This Year Eddie Would Go…

Eddie Aikau is one of the most iconic and well-respected names in surfing. He is known to be the first lifeguard at Waimea Bay, here on the island of Oahu.

Through his life, he saved many lives and became known as a big-wave surfer. A first surfer who dared to paddle out and surf the waves of Waimea Bay during a big swell.

Eddie, Edward Ryon Makuahanai “Eddie” Aikau, was originally born on the island of Maui. A few years after moving to Oahu and leaving school to help financially support his family, he became the first lifeguard on the North Shore.

While he served as a lifeguard at Waimea Bay, not a single life was lost. He was one of the very few, brave enough to paddle out to waves reaching over 20 feet high to make a rescue. During his time as a lifeguard Eddie rescued over 500 people and in 1971, he was named Lifeguard of the year.

Eddie became well known for surfing big waves and he won several surfing awards, for instance, a First Place at the prestigious 1977 Duke Kahanamoku Invitational Surfing Championship. When overlooking big waves, the local Hawaiians used to say ‘Eddie Would Go’, referring to his braveness and stoke for big waves which other surfers would not dare to surf. Not to mention Eddie’s determination and courage to make a rescue in impossible conditions. So the ‘Eddie Would Go’ saying was born which brings us to one of the most known big wave surf events, Eddie Aikau. And this year Eddie is going to return.

The Eddie, Big Wave Surfing Tournament
According to Mac Simpson (maritime historian), “Aikau was a legend on the North Shore, pulling people out of waves that no one else would dare to. That’s where the saying came from. Eddie would go when no one else would or could. Only Eddie dared. The phrase originated during the first Eddie contest. The waves were huge and the conditions were extremely dangerous. While the contest organizers were discussing whether to put it on, Mark Foo looked at the conditions and said: “Eddie would go.” The phrase stuck and the Eddie went!’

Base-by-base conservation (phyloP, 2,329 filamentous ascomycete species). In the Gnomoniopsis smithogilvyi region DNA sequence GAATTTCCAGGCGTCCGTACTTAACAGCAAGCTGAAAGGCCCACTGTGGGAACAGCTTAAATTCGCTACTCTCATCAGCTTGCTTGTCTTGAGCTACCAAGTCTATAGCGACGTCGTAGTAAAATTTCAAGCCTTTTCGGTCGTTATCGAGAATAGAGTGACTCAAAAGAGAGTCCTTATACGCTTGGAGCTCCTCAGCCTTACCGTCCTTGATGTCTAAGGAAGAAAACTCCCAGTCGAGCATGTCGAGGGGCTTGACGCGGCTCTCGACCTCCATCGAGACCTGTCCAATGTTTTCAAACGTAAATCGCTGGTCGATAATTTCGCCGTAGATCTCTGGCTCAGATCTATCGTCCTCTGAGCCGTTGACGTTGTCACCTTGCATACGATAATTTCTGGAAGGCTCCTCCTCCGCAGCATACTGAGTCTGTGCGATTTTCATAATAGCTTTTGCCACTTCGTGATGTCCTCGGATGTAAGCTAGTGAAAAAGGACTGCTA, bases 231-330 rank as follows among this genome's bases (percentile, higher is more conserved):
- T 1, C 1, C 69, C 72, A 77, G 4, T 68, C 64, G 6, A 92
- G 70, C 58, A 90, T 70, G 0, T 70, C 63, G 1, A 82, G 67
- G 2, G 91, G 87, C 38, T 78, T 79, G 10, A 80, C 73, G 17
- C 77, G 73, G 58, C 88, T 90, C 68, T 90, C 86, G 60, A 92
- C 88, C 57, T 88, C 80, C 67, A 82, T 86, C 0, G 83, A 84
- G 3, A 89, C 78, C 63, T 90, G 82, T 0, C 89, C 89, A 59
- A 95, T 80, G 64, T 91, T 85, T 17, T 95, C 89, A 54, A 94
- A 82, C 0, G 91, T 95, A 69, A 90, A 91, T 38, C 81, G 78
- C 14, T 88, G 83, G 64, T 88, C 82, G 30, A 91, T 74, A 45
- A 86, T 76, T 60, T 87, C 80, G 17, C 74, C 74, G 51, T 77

The first Eddie was held at Sunset Beach in 1985, and after the event moved to Waimea Eddie’s younger brother Clyde won the first Eddie. So far the competition has only been held eight times, as the swell needed for this particular event needs to reach a minimum of 20 feet. Hence why the tournament has only been held nine times, most recently in February 2016. The contest has two rounds and only invites 28 big-wave riders to participate. The event does not allow the use of jet skis to tow surfers into the waves.

The event was formerly known as the Quiksilver in Memory of Eddie Aikau after its sponsor Quiksilver. However, this year the event has new local sponsors, including the Kamehameha Schools, Waimea Valley and the Office of Hawaiian Affairs (OHA), along with the Aikau family to keep this iconic big-wave event alive and thriving.

This Year, Eddie would go
This year the contest will run if surf reaches heights of a consistent 20 feet between December 1, 2018, through February 28, 2019. And so on Thursday, at the very bay of Waimea, we celebrated Eddie with the event’s opening ceremony. Eddie’s spirit was felt truly alive and present amongst the people who joined the ceremony. You can find this year’s invitees bellow, of who all described their feelings as being “humbled and honored” to be invited to this event.


  • Grant Baker
  • Lucas Chianca
  • Ross Clarke-Jones
  • Danilo Couto
  • Shane Dorian
  • Nathan Fletcher
  • John John Florence
  • Nathan Florence
  • Sunny Garcia
  • Aaron Gold
  • Mark Healey
  • Mason Ho
  • Bruce Irons
  • Billy Kemper
  • Keala Kennelly
  • Zeke Lau
  • Kai Lenny
  • Greg Long
  • Keali‘i Mamala
  • Garrett McNamara
  • Jamie Mitchell
  • Jamie O’Brien
  • Joel Parkinson
  • Makuakai Rothman
  • Koa Rothman
  • Kelly Slater
  • Takayuki Wakita
  • Ian Walsh
  • Dave Wassel

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